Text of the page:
‘I can catch him if I’m quick.’ Erika thought and heard the bells and decided that the tram would stop right there. But no, the tram was still creeping forward and the driver was applying the bell because he could see the people getting anxious. Erika wanted to push through the barrier of people when an old man stepped in front of her and she had to make a sudden movement to the left and the last thing she heard and saw, before the permanent darkness took hold of her, was a squealing dog. She was suddenly propelled forward into the pass of the still moving tram. People screamed, but Erika did not hear anything any more.

That was about the same time Tom was waiting in the school ground. After making sure, once again, that there was no sign of Erika, he started to walk and hoped he would soon catch up with her. He took the same way as Erika did before and when he came to the intersection saw a crowd milling around at the tram-stop. The tram was still there and Tom was wondering what that was all about. He looked up at the grown ups and tried to hear what they were saying. The people where shaking their heads in disbelief and talked only in soft voices. What Tom could understand was, that someone, maybe a child, was run over. Tom looked towards the tram and he could see something covered up by a blanket. Nothing else. He could not recognise anything.

Tom had no time to waste and continued across to the other side of the street. He started to run now as his yearning for his friend increased. He soon came to the steepest part of the street, up the tallest hill of the city. This hill was actually a sand dune formed at the end of the Ice Age. Tom ran uphill without stopping and reached the crest of the street from where he could see the rest of it going downhill from there on. Nothing – there was no sign of Erika. He slowed down now, reconciled with the thought, that he would not see her today any more.

The rest of the day played out as it usually did. During the night there wasn’t even an air raid and they all could sleep through the night. When Tom got up, Mum was already gone to work. Their Great-Aunty Marie helped him and his sisters with breakfast and getting ready for school.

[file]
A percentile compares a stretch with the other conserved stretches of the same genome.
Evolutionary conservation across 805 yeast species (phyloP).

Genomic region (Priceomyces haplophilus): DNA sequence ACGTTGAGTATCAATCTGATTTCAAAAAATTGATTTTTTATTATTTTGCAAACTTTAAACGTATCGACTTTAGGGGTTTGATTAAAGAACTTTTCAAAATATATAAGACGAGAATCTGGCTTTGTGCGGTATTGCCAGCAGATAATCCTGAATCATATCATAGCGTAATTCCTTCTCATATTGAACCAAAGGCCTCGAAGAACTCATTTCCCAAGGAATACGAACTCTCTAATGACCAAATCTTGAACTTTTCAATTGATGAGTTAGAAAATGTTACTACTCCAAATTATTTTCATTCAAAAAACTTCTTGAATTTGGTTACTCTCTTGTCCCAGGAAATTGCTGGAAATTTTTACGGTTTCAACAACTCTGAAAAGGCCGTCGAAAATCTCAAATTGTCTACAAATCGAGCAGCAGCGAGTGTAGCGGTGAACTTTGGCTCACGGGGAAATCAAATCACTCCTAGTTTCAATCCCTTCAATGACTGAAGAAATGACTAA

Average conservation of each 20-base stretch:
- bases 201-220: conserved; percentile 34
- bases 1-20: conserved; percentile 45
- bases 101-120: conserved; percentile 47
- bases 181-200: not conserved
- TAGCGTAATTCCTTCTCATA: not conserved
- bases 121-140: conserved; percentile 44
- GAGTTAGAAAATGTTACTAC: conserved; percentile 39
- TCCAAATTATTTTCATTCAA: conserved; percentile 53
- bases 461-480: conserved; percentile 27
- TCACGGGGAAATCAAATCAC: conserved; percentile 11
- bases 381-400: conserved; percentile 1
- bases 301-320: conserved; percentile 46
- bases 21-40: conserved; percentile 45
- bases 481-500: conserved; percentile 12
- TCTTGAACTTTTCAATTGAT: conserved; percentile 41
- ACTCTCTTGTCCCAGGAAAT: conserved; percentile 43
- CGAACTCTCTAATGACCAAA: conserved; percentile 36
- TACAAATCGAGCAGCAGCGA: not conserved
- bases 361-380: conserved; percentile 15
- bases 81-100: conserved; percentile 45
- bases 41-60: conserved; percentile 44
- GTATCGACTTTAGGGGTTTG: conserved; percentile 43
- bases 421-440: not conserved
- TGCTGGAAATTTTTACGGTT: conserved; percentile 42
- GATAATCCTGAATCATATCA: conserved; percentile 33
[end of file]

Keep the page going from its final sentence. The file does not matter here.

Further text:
When Tom stepped out, onto the foot pass, he was looking for Erika. He decided to wait for a moment. A few boys from his street came out of their buildings and started their long walk to the school. One boy, seeing Tom, stopped and said in a singing voice,

‘Waiting for your girl friend? You can wait forever for her!’

‘What do you mean?’ Tom wanted to know.

‘She is dead, stupid!’

‘Liar, you are a stupid liar.’

‘You ask Kutte. She was run over by a tram yesterday,’ the boy said and the other, Kutte, nodded.

Peter was dumbfounded but started to walk.

‘So, that is what had happened yesterday,’ he thought. That explained everything to him.

In school he heard more about the accident and he became saddened. He knew about death, his Grandmother and Grandfather had died only a few years ago and he excepted that people disappeared after they died.

After a few weeks he did not think so often about Erika any more. She was gone, that was a fact of life. Another fact was, that Erika’s mother, wearing black all the time now, was pregnant. Tom watched her from now on. When she had her baby, it was a girl and after about two years one could see that she looked very much like Erika. At least that was what Tom was thinking. Soon after Tom was send away from the city because of the air raids. And when he came back, after a year, Erika’s family did not live in the same street any more and he never saw them again.

After all these years, Tom, who had never forgotten the incident and the loss of a dear friend, was nevertheless taken aback by the news report. Especially the thought, that it could have been his doing, that Erika walked home alone and he could not protect her. She must have thrown all caution to the winds in order to catch up with him. He realised now, that he must have meant as much to her as she to him. And all because he wanted to please his mother and write a better number five. Tom was musing about the vagaries of life sixty five years later and mulling over the thought of his possible guilt.